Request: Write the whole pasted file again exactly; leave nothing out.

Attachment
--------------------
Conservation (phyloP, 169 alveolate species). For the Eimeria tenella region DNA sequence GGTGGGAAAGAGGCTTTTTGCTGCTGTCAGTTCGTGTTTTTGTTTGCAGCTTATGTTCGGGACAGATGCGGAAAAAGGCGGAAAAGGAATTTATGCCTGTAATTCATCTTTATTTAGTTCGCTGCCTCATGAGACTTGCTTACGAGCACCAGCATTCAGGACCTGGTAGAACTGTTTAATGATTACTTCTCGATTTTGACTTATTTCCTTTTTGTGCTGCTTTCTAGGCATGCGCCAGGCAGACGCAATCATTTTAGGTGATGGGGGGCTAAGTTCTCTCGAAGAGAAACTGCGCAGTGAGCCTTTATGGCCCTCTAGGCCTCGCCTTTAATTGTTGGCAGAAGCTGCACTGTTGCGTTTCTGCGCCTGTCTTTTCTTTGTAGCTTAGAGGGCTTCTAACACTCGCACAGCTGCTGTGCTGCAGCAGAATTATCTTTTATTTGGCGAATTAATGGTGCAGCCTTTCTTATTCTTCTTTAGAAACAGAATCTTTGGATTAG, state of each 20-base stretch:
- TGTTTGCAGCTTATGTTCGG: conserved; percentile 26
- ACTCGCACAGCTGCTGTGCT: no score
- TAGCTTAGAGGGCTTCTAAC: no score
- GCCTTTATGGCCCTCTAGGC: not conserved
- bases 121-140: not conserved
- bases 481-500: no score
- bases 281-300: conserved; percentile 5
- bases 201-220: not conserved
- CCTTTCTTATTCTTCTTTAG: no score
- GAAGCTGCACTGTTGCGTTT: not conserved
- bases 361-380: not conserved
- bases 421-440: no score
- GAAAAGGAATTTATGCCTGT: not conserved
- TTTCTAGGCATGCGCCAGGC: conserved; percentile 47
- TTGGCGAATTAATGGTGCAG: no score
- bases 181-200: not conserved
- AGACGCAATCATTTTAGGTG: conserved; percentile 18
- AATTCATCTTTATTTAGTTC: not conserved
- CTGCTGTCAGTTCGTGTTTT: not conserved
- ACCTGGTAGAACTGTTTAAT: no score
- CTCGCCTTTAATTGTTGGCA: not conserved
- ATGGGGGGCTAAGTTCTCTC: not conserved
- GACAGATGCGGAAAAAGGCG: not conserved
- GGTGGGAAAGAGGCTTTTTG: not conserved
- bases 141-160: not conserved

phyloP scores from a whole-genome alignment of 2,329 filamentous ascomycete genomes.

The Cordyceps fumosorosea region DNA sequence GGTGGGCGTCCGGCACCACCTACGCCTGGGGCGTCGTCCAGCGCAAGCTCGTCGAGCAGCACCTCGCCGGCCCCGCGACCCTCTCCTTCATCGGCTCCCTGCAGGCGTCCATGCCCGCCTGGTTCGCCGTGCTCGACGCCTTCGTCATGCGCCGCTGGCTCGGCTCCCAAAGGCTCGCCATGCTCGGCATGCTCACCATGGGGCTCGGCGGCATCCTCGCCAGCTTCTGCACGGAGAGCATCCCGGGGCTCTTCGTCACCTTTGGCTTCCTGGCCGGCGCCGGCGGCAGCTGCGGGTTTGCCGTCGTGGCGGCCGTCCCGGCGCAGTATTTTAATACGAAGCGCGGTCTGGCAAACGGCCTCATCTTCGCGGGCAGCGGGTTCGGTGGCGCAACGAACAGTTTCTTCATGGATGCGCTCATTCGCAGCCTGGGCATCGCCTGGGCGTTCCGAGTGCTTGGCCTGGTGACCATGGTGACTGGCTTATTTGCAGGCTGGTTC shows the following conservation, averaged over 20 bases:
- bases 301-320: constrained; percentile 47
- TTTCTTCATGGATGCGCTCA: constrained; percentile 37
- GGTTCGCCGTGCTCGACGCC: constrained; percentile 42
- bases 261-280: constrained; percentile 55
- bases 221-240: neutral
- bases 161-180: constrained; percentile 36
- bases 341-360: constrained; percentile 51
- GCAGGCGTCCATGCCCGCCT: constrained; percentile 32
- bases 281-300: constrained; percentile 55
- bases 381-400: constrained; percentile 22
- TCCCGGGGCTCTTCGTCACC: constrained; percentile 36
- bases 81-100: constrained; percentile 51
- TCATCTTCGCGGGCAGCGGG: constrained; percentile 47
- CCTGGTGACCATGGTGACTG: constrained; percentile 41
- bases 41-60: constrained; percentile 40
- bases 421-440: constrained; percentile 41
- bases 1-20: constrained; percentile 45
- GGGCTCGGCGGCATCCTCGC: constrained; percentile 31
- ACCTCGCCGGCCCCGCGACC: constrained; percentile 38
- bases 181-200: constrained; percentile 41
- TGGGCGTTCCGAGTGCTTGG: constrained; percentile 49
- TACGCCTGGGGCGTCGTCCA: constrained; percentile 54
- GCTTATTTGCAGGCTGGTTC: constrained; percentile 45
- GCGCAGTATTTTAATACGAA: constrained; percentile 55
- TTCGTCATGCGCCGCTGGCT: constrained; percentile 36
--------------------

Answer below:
Conservation (phyloP, 169 alveolate species). For the Eimeria tenella region DNA sequence GGTGGGAAAGAGGCTTTTTGCTGCTGTCAGTTCGTGTTTTTGTTTGCAGCTTATGTTCGGGACAGATGCGGAAAAAGGCGGAAAAGGAATTTATGCCTGTAATTCATCTTTATTTAGTTCGCTGCCTCATGAGACTTGCTTACGAGCACCAGCATTCAGGACCTGGTAGAACTGTTTAATGATTACTTCTCGATTTTGACTTATTTCCTTTTTGTGCTGCTTTCTAGGCATGCGCCAGGCAGACGCAATCATTTTAGGTGATGGGGGGCTAAGTTCTCTCGAAGAGAAACTGCGCAGTGAGCCTTTATGGCCCTCTAGGCCTCGCCTTTAATTGTTGGCAGAAGCTGCACTGTTGCGTTTCTGCGCCTGTCTTTTCTTTGTAGCTTAGAGGGCTTCTAACACTCGCACAGCTGCTGTGCTGCAGCAGAATTATCTTTTATTTGGCGAATTAATGGTGCAGCCTTTCTTATTCTTCTTTAGAAACAGAATCTTTGGATTAG, state of each 20-base stretch:
- TGTTTGCAGCTTATGTTCGG: conserved; percentile 26
- ACTCGCACAGCTGCTGTGCT: no score
- TAGCTTAGAGGGCTTCTAAC: no score
- GCCTTTATGGCCCTCTAGGC: not conserved
- bases 121-140: not conserved
- bases 481-500: no score
- bases 281-300: conserved; percentile 5
- bases 201-220: not conserved
- CCTTTCTTATTCTTCTTTAG: no score
- GAAGCTGCACTGTTGCGTTT: not conserved
- bases 361-380: not conserved
- bases 421-440: no score
- GAAAAGGAATTTATGCCTGT: not conserved
- TTTCTAGGCATGCGCCAGGC: conserved; percentile 47
- TTGGCGAATTAATGGTGCAG: no score
- bases 181-200: not conserved
- AGACGCAATCATTTTAGGTG: conserved; percentile 18
- AATTCATCTTTATTTAGTTC: not conserved
- CTGCTGTCAGTTCGTGTTTT: not conserved
- ACCTGGTAGAACTGTTTAAT: no score
- CTCGCCTTTAATTGTTGGCA: not conserved
- ATGGGGGGCTAAGTTCTCTC: not conserved
- GACAGATGCGGAAAAAGGCG: not conserved
- GGTGGGAAAGAGGCTTTTTG: not conserved
- bases 141-160: not conserved

phyloP scores from a whole-genome alignment of 2,329 filamentous ascomycete genomes.

The Cordyceps fumosorosea region DNA sequence GGTGGGCGTCCGGCACCACCTACGCCTGGGGCGTCGTCCAGCGCAAGCTCGTCGAGCAGCACCTCGCCGGCCCCGCGACCCTCTCCTTCATCGGCTCCCTGCAGGCGTCCATGCCCGCCTGGTTCGCCGTGCTCGACGCCTTCGTCATGCGCCGCTGGCTCGGCTCCCAAAGGCTCGCCATGCTCGGCATGCTCACCATGGGGCTCGGCGGCATCCTCGCCAGCTTCTGCACGGAGAGCATCCCGGGGCTCTTCGTCACCTTTGGCTTCCTGGCCGGCGCCGGCGGCAGCTGCGGGTTTGCCGTCGTGGCGGCCGTCCCGGCGCAGTATTTTAATACGAAGCGCGGTCTGGCAAACGGCCTCATCTTCGCGGGCAGCGGGTTCGGTGGCGCAACGAACAGTTTCTTCATGGATGCGCTCATTCGCAGCCTGGGCATCGCCTGGGCGTTCCGAGTGCTTGGCCTGGTGACCATGGTGACTGGCTTATTTGCAGGCTGGTTC shows the following conservation, averaged over 20 bases:
- bases 301-320: constrained; percentile 47
- TTTCTTCATGGATGCGCTCA: constrained; percentile 37
- GGTTCGCCGTGCTCGACGCC: constrained; percentile 42
- bases 261-280: constrained; percentile 55
- bases 221-240: neutral
- bases 161-180: constrained; percentile 36
- bases 341-360: constrained; percentile 51
- GCAGGCGTCCATGCCCGCCT: constrained; percentile 32
- bases 281-300: constrained; percentile 55
- bases 381-400: constrained; percentile 22
- TCCCGGGGCTCTTCGTCACC: constrained; percentile 36
- bases 81-100: constrained; percentile 51
- TCATCTTCGCGGGCAGCGGG: constrained; percentile 47
- CCTGGTGACCATGGTGACTG: constrained; percentile 41
- bases 41-60: constrained; percentile 40
- bases 421-440: constrained; percentile 41
- bases 1-20: constrained; percentile 45
- GGGCTCGGCGGCATCCTCGC: constrained; percentile 31
- ACCTCGCCGGCCCCGCGACC: constrained; percentile 38
- bases 181-200: constrained; percentile 41
- TGGGCGTTCCGAGTGCTTGG: constrained; percentile 49
- TACGCCTGGGGCGTCGTCCA: constrained; percentile 54
- GCTTATTTGCAGGCTGGTTC: constrained; percentile 45
- GCGCAGTATTTTAATACGAA: constrained; percentile 55
- TTCGTCATGCGCCGCTGGCT: constrained; percentile 36